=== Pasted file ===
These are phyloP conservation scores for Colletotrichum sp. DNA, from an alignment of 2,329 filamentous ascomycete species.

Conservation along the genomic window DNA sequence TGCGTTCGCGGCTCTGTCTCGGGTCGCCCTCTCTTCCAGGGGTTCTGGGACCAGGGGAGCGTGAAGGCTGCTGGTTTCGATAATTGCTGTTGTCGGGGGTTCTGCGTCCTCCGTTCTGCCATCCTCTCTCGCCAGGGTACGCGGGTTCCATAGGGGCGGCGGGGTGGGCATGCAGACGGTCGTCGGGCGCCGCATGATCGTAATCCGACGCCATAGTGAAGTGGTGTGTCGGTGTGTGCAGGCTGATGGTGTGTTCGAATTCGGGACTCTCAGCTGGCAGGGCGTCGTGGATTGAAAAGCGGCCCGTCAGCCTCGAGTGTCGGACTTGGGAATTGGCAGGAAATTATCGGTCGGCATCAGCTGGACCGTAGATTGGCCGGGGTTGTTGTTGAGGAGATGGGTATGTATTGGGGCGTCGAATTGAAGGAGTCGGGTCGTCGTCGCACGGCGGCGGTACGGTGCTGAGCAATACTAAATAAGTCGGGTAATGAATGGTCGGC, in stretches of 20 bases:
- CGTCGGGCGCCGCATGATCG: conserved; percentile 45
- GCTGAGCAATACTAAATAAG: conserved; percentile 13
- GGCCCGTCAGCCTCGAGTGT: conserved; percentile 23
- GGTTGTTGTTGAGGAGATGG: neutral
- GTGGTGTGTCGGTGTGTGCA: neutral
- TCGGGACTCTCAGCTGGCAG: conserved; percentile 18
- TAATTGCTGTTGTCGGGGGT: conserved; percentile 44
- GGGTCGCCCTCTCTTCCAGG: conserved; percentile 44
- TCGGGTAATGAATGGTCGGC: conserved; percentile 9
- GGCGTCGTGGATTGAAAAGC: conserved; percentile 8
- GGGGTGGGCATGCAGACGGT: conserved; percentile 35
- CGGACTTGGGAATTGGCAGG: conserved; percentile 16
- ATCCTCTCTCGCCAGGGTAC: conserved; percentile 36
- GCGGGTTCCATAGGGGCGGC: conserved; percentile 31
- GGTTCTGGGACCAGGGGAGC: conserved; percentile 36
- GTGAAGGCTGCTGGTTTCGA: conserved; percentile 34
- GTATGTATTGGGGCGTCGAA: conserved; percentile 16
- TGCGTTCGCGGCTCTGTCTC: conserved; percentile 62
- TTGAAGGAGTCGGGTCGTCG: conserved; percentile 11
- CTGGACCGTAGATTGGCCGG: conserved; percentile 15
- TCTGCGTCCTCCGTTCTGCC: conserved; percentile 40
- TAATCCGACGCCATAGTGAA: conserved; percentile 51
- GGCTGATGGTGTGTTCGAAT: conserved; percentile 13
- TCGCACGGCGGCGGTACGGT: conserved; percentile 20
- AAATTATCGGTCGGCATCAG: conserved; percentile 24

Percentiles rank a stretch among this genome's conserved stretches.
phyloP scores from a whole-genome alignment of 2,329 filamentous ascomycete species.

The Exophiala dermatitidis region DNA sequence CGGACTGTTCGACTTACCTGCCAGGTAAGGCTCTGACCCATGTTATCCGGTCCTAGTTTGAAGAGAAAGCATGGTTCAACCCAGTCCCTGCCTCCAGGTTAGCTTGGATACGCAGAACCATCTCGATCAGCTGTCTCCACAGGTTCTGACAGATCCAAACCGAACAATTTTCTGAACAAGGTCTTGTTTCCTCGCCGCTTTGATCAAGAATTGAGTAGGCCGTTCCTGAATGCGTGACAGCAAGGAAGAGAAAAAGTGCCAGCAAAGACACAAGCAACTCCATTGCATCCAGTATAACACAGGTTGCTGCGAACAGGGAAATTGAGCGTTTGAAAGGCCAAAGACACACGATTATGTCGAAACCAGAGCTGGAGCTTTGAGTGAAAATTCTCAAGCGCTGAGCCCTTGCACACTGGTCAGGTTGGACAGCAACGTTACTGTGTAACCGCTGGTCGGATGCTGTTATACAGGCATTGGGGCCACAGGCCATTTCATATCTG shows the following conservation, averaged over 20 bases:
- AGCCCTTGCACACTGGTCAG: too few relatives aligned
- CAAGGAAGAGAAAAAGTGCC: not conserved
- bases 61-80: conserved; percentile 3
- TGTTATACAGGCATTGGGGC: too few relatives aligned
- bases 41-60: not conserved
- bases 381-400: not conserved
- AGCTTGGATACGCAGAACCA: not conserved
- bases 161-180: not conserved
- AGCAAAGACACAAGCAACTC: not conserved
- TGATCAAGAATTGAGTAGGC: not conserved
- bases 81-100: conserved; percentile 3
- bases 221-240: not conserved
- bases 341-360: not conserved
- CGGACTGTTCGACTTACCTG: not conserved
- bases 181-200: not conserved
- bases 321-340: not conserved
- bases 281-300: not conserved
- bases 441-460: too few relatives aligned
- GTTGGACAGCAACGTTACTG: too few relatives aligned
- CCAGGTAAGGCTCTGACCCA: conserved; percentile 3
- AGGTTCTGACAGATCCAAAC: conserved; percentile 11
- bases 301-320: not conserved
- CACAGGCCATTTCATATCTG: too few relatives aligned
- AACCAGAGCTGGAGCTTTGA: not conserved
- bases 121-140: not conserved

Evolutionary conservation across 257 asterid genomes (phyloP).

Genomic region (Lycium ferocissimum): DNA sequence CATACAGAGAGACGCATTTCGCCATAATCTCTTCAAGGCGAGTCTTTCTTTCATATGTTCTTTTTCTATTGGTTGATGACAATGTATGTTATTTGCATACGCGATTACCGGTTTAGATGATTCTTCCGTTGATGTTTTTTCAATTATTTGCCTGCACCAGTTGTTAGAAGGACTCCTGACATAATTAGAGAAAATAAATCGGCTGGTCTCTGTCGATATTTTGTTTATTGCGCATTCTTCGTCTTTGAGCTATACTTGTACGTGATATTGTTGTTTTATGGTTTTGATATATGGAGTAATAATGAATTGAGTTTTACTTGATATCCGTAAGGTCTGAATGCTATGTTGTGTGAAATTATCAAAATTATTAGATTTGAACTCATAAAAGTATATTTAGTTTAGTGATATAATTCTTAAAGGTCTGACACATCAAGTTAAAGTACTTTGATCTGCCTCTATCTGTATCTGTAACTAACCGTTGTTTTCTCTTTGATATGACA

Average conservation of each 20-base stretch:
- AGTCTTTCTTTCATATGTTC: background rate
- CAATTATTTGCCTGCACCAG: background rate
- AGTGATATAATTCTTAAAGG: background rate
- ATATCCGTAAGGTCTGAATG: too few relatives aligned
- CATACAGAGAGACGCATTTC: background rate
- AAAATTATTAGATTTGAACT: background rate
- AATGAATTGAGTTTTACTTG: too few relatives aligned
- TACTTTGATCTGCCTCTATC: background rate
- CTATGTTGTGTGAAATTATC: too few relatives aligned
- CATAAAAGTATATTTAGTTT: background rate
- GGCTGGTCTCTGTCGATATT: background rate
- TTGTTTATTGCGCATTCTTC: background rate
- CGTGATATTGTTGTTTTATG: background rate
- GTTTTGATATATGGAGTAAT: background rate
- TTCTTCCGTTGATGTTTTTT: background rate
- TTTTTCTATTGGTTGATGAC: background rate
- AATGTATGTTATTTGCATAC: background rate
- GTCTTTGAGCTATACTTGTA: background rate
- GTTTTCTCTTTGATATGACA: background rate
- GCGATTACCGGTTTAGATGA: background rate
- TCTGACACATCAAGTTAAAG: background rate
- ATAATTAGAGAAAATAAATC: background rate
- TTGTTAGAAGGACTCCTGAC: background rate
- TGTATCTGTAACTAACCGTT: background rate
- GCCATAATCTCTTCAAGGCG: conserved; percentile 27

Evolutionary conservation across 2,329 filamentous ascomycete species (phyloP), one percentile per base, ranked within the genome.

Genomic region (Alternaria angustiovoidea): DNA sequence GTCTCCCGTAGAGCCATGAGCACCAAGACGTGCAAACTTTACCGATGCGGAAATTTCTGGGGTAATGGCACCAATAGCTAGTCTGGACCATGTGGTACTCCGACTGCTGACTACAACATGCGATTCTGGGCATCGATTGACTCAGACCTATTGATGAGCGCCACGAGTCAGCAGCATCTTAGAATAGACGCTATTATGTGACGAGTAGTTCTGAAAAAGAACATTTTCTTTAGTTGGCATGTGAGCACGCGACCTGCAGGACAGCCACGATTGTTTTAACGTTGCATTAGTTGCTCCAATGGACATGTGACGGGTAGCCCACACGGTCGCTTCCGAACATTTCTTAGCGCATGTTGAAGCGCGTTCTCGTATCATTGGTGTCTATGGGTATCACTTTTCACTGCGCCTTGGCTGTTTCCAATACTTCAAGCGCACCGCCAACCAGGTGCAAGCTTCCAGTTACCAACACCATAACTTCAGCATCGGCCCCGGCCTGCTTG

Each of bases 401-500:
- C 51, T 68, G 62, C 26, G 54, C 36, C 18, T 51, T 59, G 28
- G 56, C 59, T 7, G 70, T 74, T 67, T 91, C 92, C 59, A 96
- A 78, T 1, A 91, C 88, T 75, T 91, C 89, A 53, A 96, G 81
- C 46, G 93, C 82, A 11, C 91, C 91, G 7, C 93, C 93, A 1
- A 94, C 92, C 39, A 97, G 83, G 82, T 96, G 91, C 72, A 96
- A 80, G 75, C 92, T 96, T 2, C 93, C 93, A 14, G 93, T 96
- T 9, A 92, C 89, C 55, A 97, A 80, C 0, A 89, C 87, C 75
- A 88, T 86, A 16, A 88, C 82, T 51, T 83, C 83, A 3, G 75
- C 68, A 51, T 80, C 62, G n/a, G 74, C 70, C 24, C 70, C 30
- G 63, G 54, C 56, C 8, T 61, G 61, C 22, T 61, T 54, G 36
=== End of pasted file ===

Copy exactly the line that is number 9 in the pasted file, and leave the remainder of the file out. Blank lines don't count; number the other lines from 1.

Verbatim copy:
- TAATTGCTGTTGTCGGGGGT: conserved; percentile 44